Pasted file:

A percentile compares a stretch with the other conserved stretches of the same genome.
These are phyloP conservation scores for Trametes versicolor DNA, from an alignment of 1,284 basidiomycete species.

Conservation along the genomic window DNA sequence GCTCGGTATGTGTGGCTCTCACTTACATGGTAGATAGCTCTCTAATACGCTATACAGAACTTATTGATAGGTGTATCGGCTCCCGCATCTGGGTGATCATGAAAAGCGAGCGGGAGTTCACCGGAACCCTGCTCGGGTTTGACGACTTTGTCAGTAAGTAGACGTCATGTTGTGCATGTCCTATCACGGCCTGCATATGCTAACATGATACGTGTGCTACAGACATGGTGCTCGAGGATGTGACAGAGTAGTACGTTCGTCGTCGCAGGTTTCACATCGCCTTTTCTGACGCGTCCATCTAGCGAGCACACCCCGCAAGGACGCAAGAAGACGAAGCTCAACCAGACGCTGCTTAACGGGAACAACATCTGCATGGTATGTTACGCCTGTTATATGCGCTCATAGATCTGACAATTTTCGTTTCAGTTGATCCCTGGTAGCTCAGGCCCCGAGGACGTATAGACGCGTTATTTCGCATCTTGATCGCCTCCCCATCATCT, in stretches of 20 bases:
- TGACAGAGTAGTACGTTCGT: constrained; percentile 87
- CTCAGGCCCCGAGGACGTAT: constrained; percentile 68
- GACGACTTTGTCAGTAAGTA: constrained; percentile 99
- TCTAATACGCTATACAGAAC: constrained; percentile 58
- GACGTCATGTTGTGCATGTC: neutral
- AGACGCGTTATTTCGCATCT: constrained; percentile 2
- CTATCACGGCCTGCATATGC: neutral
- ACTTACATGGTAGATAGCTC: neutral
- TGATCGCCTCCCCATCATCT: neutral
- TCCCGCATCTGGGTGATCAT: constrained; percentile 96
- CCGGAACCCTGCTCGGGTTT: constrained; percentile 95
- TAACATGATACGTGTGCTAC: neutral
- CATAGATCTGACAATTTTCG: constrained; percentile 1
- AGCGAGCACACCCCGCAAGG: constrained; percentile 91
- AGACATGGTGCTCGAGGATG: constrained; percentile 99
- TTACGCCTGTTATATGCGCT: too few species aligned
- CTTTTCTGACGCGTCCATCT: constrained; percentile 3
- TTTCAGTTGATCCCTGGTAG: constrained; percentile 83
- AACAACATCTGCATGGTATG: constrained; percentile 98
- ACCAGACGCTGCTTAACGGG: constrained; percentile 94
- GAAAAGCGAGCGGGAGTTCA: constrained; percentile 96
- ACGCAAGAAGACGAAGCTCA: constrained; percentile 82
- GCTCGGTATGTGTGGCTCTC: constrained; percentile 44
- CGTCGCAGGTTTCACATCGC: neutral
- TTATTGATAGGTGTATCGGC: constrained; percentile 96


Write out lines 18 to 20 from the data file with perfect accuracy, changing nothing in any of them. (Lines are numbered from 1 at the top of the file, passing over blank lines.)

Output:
- AGACATGGTGCTCGAGGATG: constrained; percentile 99
- TTACGCCTGTTATATGCGCT: too few species aligned
- CTTTTCTGACGCGTCCATCT: constrained; percentile 3